EPCOT International 



1.     Strategic Plan for Preventing and Mitigating Drug Shortages  Accessed March 31, 2024 

2.     Continuous Production

3.     TESTIMONY OF JANET WOODCOCK, MD December 10, 2019

4.     Agency Drug Shortages Task Force October 30, 2019 https://www.fda.gov/drugs/drug-shortages/agency-drug-shortages-task-force

5.     Malhotra, Girish: Identifying the Root Causes of Drug Shortages and Finding An Enduring Solution, Profitability through Simplicity, December 7, 2018

6.     Building resilience into the Nation’s Medical Product’s Supply, National Academy of Scienceshttps://nap.nationalacademies.org/read/26420 Accessed April 22, 2022

7.   Advanced Manufacturing Technologies Designation Program, Guidance for Industry, December 2023 https://www.fda.gov/media/174651/download   

8.     Malhotra, Girish: Batch, Continuous or "Fake/False" Continuous Processes in Pharmaceutical Manufacturing,Profitability through Simplicity, July 20, 2017

9.     Batch Production https://en.wikipedia.org/wiki/Batch_production

10.  Lifecycle of an Emerging Technology Program (ETP) https://www.fda.gov/about-fda/center-drug-evaluation-and-research-cder/lifecycle-emerging-technology-program-etp

11.  Malhotra, Girish: Can the Review and Approval Process for ANDA at USFDA be Reduced from Ten Months to Three Months? Profitability through Simplicity, March 25, 2017

12.  Malhotra, Girish: What Is Needed for a Regulatory Approval of NDA/ANDA Filings in 90 Days? Profitability through Simplicity October 24, 2018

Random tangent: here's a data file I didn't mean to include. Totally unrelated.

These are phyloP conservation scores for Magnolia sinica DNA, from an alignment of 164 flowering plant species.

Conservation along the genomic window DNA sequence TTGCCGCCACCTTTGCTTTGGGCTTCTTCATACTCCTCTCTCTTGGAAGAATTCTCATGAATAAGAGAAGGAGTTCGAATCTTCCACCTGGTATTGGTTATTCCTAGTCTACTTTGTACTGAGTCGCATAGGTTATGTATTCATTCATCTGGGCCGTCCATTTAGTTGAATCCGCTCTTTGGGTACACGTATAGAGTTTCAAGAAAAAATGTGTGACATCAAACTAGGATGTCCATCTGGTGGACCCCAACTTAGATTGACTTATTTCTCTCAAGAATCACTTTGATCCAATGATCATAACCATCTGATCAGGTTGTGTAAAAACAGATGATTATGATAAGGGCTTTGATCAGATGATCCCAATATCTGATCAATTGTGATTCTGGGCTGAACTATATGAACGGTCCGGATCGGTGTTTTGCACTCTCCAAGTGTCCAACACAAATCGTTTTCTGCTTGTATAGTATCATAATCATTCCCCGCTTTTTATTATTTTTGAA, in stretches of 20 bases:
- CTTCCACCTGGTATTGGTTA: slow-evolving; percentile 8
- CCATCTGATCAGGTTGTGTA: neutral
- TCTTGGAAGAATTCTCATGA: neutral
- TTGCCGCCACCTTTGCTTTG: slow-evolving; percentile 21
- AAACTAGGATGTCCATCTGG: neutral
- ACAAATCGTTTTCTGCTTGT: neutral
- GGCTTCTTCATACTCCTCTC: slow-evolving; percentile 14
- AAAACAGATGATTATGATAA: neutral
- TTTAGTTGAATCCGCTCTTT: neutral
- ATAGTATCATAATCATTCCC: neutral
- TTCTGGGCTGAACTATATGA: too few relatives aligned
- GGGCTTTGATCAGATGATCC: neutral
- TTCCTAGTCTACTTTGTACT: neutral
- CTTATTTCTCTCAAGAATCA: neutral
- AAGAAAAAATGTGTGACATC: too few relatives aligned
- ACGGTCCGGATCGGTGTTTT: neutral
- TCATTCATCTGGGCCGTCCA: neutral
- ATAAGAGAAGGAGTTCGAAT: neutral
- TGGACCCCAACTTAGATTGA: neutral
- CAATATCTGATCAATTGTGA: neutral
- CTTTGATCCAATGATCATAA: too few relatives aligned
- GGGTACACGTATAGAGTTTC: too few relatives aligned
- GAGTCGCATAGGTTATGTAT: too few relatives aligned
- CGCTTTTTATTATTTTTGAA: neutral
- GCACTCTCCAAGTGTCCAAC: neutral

13.  Malhotra, Girish: Strategies to Increase Generic Drug Competition and Bring Manufacturing to The United States of America, Profitability through Simplicity, March 16, 2020

14.  Malhotra, Girish: ONE PAGE Road Map to Reduce Drug Shortages, Assure Quality and Improve Affordability, Profitability through Simplicity December 6, 2019  

15.  Malhotra, Girish: Roadmap to Reduce Drug Shortages Profitability through Simplicity October 30, 2023

16.  Malhotra, Girish: Chemical Process Simplification: Improving Productivity and Sustainability John Wiley & Sons, February 2011 

17.  Malhotra, Girish: Chapter 4 “Simplified Process Development and Commercialization” in “ Quality by Design-Putting Theory into Practice” co-published by Parenteral Drug Association and DHI Publishing© February 2011

18.  Malhotra, Girish:  Active Pharmaceutical Ingredient Manufacturing: Nondestructive Creation DeGruyter April 2022

19.  Shreve, R. Norris: Unit Process In Chemical Processing, Ind. Eng. Chem.195446 (4), pp. 672–672

20.  Unit Operation, https://en.wikipedia.org/wiki/Unit_operation , Accessed July 11, 2017